Please respond to both students separately with a minimum of 100 words eac!!!
1What makes Hazmat Management different from Hazmat incident management? Look beyond operational issues and the hazards of the materials stay focused on top level organizational and strategic issues.
I was fortunate enough to have been the Hazmat Site Supervisor as a contractor for the government for both 32nd Naval St. and Naval Air Station North Island (NASNI) Hazmat Centers, both in San Diego, Ca. It’s for this position I held for two years that catapulted me to becoming very familiar with Hazmat Management procedures and what the difference between Hazmat Management and the management of Hazmat incidents were and how the interacted with each other.
As, a Manager in Hazmat I was put in charge of all hazmat operation on two naval bases. My number one Management responsibility was to ensure the safety of ALL my employees who worked in or around the Hazmat warehouse and also those who transported hazardous goods. Number two priority was to protect the environment at all cost from all of the hazmat that I had in my 20,000 sq/ft. warehouse from spilling or contaminating both land and water. Keeping all compatible hazmat within their designated areas was a daily checklist to prevent cross contamination, fires or breakage or spills within their boxes, cans, barrels or tanks. Proper, frequent training and keeping everyone up to date on their required hazmat certifications/ qualifications was mandated not just by our company, but also local, state and federal entity’s. As a Hazmat Manager I was in charge of my people, sites and hazmat while being housed in our warehouse or transported on our trucks.
If incidents were to happen pertaining hazmat, i.e spills, leaks, fires or overturned trucks, these incidents would than be turned over to incident commanders with the knowledge and experience of properly handling the hazmat emergency. Hazmat incident management should be well trained on how to handle hazmat disasters such as spills, leaks and dangerous gases.
Both Hazmat Management and Hazmat incidents management should be well informed of the ERG and its procedures. While one handles the storage, handling and transporting and the everyday operations of the hazmat environment the other one is on standby for such emergencies that any hazmat emergency that may occur.
This is my opinion on what makes Hazmat Management different from Hazmat incident management?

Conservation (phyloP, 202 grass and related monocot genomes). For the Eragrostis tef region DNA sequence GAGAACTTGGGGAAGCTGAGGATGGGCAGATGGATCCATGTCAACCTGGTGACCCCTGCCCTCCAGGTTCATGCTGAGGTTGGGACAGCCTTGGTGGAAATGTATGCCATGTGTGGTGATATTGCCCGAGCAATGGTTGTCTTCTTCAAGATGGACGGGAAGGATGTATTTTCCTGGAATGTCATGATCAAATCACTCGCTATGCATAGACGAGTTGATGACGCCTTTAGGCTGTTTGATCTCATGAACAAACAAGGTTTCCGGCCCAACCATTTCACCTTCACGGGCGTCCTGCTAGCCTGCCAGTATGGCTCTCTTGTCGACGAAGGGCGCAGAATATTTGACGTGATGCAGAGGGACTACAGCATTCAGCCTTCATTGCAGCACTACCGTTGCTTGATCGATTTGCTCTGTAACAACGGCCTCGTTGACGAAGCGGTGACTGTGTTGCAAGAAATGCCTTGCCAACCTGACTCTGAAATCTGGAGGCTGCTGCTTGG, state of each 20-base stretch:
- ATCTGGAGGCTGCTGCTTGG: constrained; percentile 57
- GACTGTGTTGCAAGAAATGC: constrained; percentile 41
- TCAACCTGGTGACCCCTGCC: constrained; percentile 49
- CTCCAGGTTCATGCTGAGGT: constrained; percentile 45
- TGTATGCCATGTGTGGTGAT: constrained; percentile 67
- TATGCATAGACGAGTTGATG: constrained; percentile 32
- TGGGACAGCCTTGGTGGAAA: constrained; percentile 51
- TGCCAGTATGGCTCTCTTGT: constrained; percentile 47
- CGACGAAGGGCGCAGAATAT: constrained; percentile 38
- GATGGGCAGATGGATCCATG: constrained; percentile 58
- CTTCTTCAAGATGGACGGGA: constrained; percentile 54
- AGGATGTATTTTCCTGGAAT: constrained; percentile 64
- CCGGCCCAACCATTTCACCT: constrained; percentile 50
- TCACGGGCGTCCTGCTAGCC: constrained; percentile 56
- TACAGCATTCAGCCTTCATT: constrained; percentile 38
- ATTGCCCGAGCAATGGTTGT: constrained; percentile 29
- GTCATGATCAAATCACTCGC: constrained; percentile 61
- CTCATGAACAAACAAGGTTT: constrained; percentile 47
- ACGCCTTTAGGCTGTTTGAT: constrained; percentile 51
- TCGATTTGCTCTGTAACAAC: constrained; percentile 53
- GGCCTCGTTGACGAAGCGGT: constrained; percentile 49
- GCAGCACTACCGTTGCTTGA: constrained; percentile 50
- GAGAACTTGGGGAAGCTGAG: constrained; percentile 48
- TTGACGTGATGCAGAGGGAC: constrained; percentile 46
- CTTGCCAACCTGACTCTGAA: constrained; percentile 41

The easiest way to denote the difference in Hazmat Management and Hazmat Incident Management is understanding that Hazmat Management is a proactive approach in dealing with hazardous material, while Hazmat Incident Management is a reactive approach in dealing with hazardous material. Although these two terms do differ in the actions taken, practicing an excellent Hazmat Management program will allow for an easier mitigation of the material in a facility if an incident does take place.
There are several areas when dealing with Hazmat Management, with equal focus on all the areas. Hazardous Material is any material that will cause a health or physical hazard. Proper use, storage, shipment, placarding/labeling, and protective measures are needed to make sure that if there is an incident then the material is isolated to a specific location so that mitigation may be more simplified.
Hazmat Incident Management is the reaction to an incident involving hazardous material. If the management of the material is done correctly in the facility, then mitigating the incident should be somewhat textbook. However, it is important to treat the situation at the utmost level of danger. It is imperative to follow all safety concerns related to the material being handled (PPE, evacuation, decontamination).
While the perfect scenario would be that that hazardous material incident involved a chemical in a protective dike with the spill isolated into one area, this does not always happen. Hazardous materials do get transported on public infrastructure with a risk to bystanders if or when an incident happens. That is why it is imperative to follow all rules and regulations when dealing with hazardous materials to let all responding agencies know what is the requirements of the material is.